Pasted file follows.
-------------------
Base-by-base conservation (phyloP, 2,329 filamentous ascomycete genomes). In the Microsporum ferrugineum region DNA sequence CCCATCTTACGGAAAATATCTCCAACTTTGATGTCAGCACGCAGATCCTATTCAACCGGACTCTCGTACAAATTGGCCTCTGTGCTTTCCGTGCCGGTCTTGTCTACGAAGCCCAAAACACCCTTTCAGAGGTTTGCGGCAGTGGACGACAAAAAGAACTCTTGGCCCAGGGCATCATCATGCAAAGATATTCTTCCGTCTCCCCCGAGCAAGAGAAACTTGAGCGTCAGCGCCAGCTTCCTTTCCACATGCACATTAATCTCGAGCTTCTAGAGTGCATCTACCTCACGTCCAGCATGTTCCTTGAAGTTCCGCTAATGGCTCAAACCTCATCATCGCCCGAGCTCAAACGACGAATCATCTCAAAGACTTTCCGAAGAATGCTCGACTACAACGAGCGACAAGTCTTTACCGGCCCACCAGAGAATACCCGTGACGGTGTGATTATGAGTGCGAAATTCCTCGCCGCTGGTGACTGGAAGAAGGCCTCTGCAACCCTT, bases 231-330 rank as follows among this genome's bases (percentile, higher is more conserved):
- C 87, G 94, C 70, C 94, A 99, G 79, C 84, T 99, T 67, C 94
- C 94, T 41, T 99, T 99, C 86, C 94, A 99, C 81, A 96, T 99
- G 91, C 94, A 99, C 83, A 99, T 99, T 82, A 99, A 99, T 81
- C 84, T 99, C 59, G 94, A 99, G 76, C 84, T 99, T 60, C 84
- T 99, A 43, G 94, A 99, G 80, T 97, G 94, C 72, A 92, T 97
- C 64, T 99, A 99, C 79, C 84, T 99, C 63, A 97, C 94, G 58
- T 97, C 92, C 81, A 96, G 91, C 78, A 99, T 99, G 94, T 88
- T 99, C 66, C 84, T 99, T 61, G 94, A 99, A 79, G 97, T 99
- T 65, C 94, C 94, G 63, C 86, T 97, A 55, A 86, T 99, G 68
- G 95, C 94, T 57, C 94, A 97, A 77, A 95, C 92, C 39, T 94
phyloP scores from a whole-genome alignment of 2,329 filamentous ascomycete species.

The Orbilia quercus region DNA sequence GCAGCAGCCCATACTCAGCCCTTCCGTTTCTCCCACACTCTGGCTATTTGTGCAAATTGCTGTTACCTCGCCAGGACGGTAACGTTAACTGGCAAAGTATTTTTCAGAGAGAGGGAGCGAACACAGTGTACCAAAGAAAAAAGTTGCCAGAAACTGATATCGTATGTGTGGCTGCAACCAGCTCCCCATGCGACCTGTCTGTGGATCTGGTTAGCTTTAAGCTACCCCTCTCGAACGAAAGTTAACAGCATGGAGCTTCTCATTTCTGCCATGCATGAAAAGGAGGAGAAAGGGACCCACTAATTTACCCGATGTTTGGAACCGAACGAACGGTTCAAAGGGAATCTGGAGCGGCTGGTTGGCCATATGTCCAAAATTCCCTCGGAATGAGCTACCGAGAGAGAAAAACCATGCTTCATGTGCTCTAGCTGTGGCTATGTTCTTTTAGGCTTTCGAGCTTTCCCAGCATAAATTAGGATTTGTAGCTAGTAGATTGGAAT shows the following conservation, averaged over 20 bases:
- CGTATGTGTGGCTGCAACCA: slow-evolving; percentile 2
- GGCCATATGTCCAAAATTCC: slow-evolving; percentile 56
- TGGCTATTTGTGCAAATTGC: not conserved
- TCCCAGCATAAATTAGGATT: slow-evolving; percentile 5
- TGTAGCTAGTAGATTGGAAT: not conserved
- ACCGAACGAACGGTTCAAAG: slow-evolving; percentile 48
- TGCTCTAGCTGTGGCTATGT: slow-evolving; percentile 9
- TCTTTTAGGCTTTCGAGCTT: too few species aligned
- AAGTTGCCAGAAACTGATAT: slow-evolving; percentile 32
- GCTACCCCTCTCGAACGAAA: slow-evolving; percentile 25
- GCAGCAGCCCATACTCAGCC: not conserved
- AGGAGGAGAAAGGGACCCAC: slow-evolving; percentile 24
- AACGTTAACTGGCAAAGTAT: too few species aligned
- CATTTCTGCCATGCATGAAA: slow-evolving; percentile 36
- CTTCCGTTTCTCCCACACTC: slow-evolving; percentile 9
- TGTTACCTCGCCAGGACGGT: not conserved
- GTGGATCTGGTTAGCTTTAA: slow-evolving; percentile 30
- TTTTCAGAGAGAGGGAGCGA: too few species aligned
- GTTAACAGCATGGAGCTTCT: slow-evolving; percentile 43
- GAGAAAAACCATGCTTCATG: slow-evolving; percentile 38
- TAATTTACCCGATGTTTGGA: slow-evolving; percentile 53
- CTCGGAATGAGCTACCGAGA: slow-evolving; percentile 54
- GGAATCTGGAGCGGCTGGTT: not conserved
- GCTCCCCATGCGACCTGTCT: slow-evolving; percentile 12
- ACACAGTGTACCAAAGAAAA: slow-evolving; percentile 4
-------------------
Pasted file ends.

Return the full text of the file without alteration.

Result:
Base-by-base conservation (phyloP, 2,329 filamentous ascomycete genomes). In the Microsporum ferrugineum region DNA sequence CCCATCTTACGGAAAATATCTCCAACTTTGATGTCAGCACGCAGATCCTATTCAACCGGACTCTCGTACAAATTGGCCTCTGTGCTTTCCGTGCCGGTCTTGTCTACGAAGCCCAAAACACCCTTTCAGAGGTTTGCGGCAGTGGACGACAAAAAGAACTCTTGGCCCAGGGCATCATCATGCAAAGATATTCTTCCGTCTCCCCCGAGCAAGAGAAACTTGAGCGTCAGCGCCAGCTTCCTTTCCACATGCACATTAATCTCGAGCTTCTAGAGTGCATCTACCTCACGTCCAGCATGTTCCTTGAAGTTCCGCTAATGGCTCAAACCTCATCATCGCCCGAGCTCAAACGACGAATCATCTCAAAGACTTTCCGAAGAATGCTCGACTACAACGAGCGACAAGTCTTTACCGGCCCACCAGAGAATACCCGTGACGGTGTGATTATGAGTGCGAAATTCCTCGCCGCTGGTGACTGGAAGAAGGCCTCTGCAACCCTT, bases 231-330 rank as follows among this genome's bases (percentile, higher is more conserved):
- C 87, G 94, C 70, C 94, A 99, G 79, C 84, T 99, T 67, C 94
- C 94, T 41, T 99, T 99, C 86, C 94, A 99, C 81, A 96, T 99
- G 91, C 94, A 99, C 83, A 99, T 99, T 82, A 99, A 99, T 81
- C 84, T 99, C 59, G 94, A 99, G 76, C 84, T 99, T 60, C 84
- T 99, A 43, G 94, A 99, G 80, T 97, G 94, C 72, A 92, T 97
- C 64, T 99, A 99, C 79, C 84, T 99, C 63, A 97, C 94, G 58
- T 97, C 92, C 81, A 96, G 91, C 78, A 99, T 99, G 94, T 88
- T 99, C 66, C 84, T 99, T 61, G 94, A 99, A 79, G 97, T 99
- T 65, C 94, C 94, G 63, C 86, T 97, A 55, A 86, T 99, G 68
- G 95, C 94, T 57, C 94, A 97, A 77, A 95, C 92, C 39, T 94
phyloP scores from a whole-genome alignment of 2,329 filamentous ascomycete species.

The Orbilia quercus region DNA sequence GCAGCAGCCCATACTCAGCCCTTCCGTTTCTCCCACACTCTGGCTATTTGTGCAAATTGCTGTTACCTCGCCAGGACGGTAACGTTAACTGGCAAAGTATTTTTCAGAGAGAGGGAGCGAACACAGTGTACCAAAGAAAAAAGTTGCCAGAAACTGATATCGTATGTGTGGCTGCAACCAGCTCCCCATGCGACCTGTCTGTGGATCTGGTTAGCTTTAAGCTACCCCTCTCGAACGAAAGTTAACAGCATGGAGCTTCTCATTTCTGCCATGCATGAAAAGGAGGAGAAAGGGACCCACTAATTTACCCGATGTTTGGAACCGAACGAACGGTTCAAAGGGAATCTGGAGCGGCTGGTTGGCCATATGTCCAAAATTCCCTCGGAATGAGCTACCGAGAGAGAAAAACCATGCTTCATGTGCTCTAGCTGTGGCTATGTTCTTTTAGGCTTTCGAGCTTTCCCAGCATAAATTAGGATTTGTAGCTAGTAGATTGGAAT shows the following conservation, averaged over 20 bases:
- CGTATGTGTGGCTGCAACCA: slow-evolving; percentile 2
- GGCCATATGTCCAAAATTCC: slow-evolving; percentile 56
- TGGCTATTTGTGCAAATTGC: not conserved
- TCCCAGCATAAATTAGGATT: slow-evolving; percentile 5
- TGTAGCTAGTAGATTGGAAT: not conserved
- ACCGAACGAACGGTTCAAAG: slow-evolving; percentile 48
- TGCTCTAGCTGTGGCTATGT: slow-evolving; percentile 9
- TCTTTTAGGCTTTCGAGCTT: too few species aligned
- AAGTTGCCAGAAACTGATAT: slow-evolving; percentile 32
- GCTACCCCTCTCGAACGAAA: slow-evolving; percentile 25
- GCAGCAGCCCATACTCAGCC: not conserved
- AGGAGGAGAAAGGGACCCAC: slow-evolving; percentile 24
- AACGTTAACTGGCAAAGTAT: too few species aligned
- CATTTCTGCCATGCATGAAA: slow-evolving; percentile 36
- CTTCCGTTTCTCCCACACTC: slow-evolving; percentile 9
- TGTTACCTCGCCAGGACGGT: not conserved
- GTGGATCTGGTTAGCTTTAA: slow-evolving; percentile 30
- TTTTCAGAGAGAGGGAGCGA: too few species aligned
- GTTAACAGCATGGAGCTTCT: slow-evolving; percentile 43
- GAGAAAAACCATGCTTCATG: slow-evolving; percentile 38
- TAATTTACCCGATGTTTGGA: slow-evolving; percentile 53
- CTCGGAATGAGCTACCGAGA: slow-evolving; percentile 54
- GGAATCTGGAGCGGCTGGTT: not conserved
- GCTCCCCATGCGACCTGTCT: slow-evolving; percentile 12
- ACACAGTGTACCAAAGAAAA: slow-evolving; percentile 4